Unless you’ve been living under a very big, wi-fi resistant rock, you know that Microsoft has been in the market looking for a CEO.
There have been many names bandied around and it’s been a very public, almost caricaturist process. The press has had a field day speculating about which CEO from another company would leave their job.
Some of the names that have been wildly speculated about are Stephen Elop, Alan Mulally from Ford, Qualcomm CEO Steve Mollenkopf, Skype Leader Tony Bates, Microsoft COO Kevin Turner and others.
I think that most of those names are interesting but were unlikely candidates for one reason or another.
I thought Alan Mulally would have been a great choice and was seriously in the running for the gig ( I wrote about that here) but as more time has passed, I changed my mind about him.
Ford CEO Alan Mulally
You see I thought that he would be a good selection because Microsoft needs a great business person to run their business.
I spoke about his technology background, business background, marketing savvy and market confidence. All of that remains true but my mind changed for one fundamental reason.
Microsoft is currently a pretty sound business. In fact, they’re doing pretty well and making good numbers.
As Mary Jo Foley pointed out in the preamble to her interview with Steve Ballmer, Mr. Ballmer has actually been a fantastic financial steward of Microsoft’s treasures. You can look at any financial graph showing the length of his tenure and you’ll see that it’s been a slow and steady upward ride.
Maybe too slow for some investors but hey, those dudes are never satisfied. Bottom line is, a business whiz is not necessarily what Microsoft needs right now.
While the next CEO will need to be somebody who has a grasp on the numbers, business acumen will by necessity have to be a secondary skill.
In my humble opinion, the next CEO will have to be someone who is a visionary and knows INSTINCTIVELY where Microsoft needs to go next.
This instinct will have to be shaped by the following:
- Understanding the company’s culture
- Understanding the company’s failings
- Understanding long term trends
- Comprehension of futuristic technology
- Ability to run a business or significant business unit
- Understanding where Microsoft is right now in this moment and understanding where the company needs to be in 10 to 20 years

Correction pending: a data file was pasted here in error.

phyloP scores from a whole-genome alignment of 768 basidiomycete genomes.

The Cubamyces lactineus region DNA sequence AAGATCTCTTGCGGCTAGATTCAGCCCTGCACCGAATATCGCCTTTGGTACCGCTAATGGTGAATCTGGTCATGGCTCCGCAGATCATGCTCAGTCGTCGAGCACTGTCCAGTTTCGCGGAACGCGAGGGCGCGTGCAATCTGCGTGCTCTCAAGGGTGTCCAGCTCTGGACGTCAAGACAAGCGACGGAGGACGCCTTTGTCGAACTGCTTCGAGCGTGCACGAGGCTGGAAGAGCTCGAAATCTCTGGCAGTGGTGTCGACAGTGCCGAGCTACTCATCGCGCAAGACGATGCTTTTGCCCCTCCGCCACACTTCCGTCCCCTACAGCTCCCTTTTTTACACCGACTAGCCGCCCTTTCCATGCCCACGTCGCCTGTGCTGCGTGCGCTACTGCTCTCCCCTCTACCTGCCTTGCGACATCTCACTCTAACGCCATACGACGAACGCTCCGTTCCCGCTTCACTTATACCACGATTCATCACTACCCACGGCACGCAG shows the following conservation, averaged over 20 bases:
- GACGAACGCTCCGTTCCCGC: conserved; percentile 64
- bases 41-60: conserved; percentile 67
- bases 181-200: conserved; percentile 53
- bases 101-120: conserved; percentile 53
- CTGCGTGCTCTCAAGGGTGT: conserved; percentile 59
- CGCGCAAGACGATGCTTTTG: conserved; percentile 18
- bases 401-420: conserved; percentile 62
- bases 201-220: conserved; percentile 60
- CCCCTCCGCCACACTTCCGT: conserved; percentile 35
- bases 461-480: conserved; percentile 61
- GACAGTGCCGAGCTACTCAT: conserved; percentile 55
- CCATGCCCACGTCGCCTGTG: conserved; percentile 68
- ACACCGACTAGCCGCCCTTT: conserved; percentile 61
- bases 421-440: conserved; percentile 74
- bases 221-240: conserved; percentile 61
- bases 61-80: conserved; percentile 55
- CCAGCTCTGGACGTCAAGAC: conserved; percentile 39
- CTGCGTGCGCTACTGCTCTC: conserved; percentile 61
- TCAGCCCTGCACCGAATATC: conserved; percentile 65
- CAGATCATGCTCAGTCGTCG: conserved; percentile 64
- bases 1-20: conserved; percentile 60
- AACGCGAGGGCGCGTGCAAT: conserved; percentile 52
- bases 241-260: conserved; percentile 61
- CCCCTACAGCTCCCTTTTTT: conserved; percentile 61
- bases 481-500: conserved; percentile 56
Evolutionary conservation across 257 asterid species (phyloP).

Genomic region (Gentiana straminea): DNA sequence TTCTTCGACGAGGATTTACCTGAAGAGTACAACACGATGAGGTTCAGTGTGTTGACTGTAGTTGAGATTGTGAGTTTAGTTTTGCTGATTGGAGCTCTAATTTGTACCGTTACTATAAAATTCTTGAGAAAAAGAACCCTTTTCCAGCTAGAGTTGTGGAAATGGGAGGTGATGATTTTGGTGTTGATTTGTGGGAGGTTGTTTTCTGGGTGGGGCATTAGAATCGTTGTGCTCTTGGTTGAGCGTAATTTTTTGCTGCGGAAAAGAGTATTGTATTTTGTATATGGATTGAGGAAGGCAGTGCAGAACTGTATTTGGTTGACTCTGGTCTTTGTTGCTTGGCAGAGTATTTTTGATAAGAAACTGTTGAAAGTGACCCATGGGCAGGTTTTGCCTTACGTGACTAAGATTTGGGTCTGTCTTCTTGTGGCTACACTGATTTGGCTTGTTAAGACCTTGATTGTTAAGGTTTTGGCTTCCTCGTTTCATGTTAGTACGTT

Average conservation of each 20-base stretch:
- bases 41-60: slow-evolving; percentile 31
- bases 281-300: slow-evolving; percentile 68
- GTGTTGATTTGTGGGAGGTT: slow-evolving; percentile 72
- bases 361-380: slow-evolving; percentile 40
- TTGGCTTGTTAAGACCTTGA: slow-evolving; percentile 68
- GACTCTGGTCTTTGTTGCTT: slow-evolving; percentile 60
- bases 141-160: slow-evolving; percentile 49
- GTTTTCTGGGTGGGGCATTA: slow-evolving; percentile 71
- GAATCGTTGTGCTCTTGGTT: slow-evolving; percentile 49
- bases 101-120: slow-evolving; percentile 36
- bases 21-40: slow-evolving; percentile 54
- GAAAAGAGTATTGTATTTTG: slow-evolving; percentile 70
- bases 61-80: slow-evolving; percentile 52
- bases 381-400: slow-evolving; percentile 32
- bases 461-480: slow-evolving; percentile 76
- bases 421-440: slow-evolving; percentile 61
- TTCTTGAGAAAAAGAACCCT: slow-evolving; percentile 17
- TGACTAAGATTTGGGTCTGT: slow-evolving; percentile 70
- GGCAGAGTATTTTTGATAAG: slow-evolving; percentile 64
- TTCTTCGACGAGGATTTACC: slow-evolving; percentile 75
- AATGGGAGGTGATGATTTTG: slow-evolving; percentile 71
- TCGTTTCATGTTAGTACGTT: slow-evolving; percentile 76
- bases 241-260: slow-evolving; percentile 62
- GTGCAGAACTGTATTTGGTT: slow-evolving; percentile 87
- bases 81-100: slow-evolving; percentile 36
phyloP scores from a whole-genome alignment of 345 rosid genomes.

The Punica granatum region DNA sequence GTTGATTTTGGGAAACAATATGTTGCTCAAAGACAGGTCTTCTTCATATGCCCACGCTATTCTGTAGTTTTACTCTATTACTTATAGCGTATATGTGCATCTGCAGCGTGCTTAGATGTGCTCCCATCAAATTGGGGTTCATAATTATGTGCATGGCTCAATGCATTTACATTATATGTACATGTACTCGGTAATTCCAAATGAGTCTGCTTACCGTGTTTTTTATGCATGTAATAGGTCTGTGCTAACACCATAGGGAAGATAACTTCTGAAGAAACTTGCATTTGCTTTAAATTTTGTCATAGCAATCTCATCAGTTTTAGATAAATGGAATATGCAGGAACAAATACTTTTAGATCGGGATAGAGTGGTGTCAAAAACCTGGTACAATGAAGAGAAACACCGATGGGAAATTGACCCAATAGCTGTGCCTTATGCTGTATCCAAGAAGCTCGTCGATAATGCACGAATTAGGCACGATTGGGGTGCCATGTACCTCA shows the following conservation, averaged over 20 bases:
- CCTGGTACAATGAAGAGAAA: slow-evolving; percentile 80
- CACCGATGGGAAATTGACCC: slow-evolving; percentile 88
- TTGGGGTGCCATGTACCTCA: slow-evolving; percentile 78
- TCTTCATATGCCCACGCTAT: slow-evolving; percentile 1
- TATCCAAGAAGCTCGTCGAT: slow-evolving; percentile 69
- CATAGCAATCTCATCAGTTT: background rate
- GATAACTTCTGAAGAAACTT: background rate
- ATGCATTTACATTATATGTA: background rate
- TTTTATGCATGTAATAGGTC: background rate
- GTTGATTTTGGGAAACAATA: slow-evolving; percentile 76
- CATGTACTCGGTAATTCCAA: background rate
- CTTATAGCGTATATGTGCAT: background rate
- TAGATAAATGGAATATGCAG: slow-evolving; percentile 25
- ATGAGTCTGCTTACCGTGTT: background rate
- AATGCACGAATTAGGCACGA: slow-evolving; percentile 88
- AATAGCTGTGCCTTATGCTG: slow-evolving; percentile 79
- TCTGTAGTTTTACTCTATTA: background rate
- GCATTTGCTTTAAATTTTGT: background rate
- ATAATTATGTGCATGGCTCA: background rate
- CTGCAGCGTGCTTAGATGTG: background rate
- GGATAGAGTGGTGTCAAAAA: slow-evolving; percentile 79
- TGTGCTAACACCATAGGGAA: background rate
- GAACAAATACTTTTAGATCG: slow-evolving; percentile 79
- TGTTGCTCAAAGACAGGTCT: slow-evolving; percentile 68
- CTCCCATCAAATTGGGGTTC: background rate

When I look at that list, it seems obvious to me that this is not a Microsoft outsider but a successful insider.
My choice would be (drumroll)…
Satya Nadella seems to be the right choice for this job.
The cliff notes..
Mr. Nadella holds a Master of Science degree in Computer Science from the University of Wisconsin–Milwaukee and a Master of Business Administration from the University of Chicago.
In addition he also holds a Bachelor of Engineering in Electronics and Communication from the Manipal University.
He worked with Sun Microsystems before he joined Microsoft in 1992.
In Microsoft, in the beginning he worked as the senior vice president of R&D for the Online Services Division and vice president of the Microsoft Business Division.
Later, he was made the president of Microsoft’s $19 billion Server and Tools Business and led the transformation of the business and technology from client-server software to cloud infrastructure and services.
Microsofts description of the man says a lot:
Satya Nadella is executive vice president of Microsoft’s Cloud and Enterprise group, responsible for building and running the company’s computing platforms, developer tools and cloud services[Emphasis Mine].
Nadella and his team deliver the “Cloud OS”, Microsoft’s next generation backend platform. Designed for modern application needs, the Cloud OS is a rich, consistent platform that spans public, private and service provider clouds. The Cloud OS platform also not only powers all of Microsoft’s Internet scale cloud services (including O365, Bing, SkyDrive, Xbox Live, Skype and Dynamics) but also fuels global enterprises around the world to meet their most challenging and mission-critical computing needs. Today, businesses everywhere depend on the products that make up the Cloud OS, including Windows Azure, Windows Server, SQL Server, Visual Studio and System Center.
Previously, Nadella was president of Microsoft’s $19 billion Server and Tools Business and led the transformation of the business and technology from client-server software to cloud infrastructure and services. Prior roles include senior vice president of R&D for the Online Services Division and vice president of the Microsoft Business Division.
If you spend any time watching Microsoft’s numbers or on Financial speculation and analysis sites like Seeking Alpha, you’ll know that Mr. Nadella’s portion of the business is ROCK SOLID.
Microsoft’s back office portfolio has pretty much been the backbone of the business for a while and that is where Mr. Nadella sits.
He runs a huge, successful business unit, has been there for 22 years and understands cloud technology. I think he’s the one I would go with. He’s the safe bet at this point and only if he cataclysmically melted down would I choose an outsider.
Bottom line is, for all the bravado and talk about new leadership, I simply don’t think Microsoft is ready for an outsider. I can make the case for fresh blood with the best of them but I think at the end of the day, Microsoft is a legacy company.
It kind of feels right for the torch to be passed from insider to insider, sink or swim.
Maybe I’m a dreamer. We’ll have to wait and see.
What do you think? Who should be the next Microsoft CEO?
Use the comments below….
UPDATE – as of 1/7 – Mulally’s out. – See link here.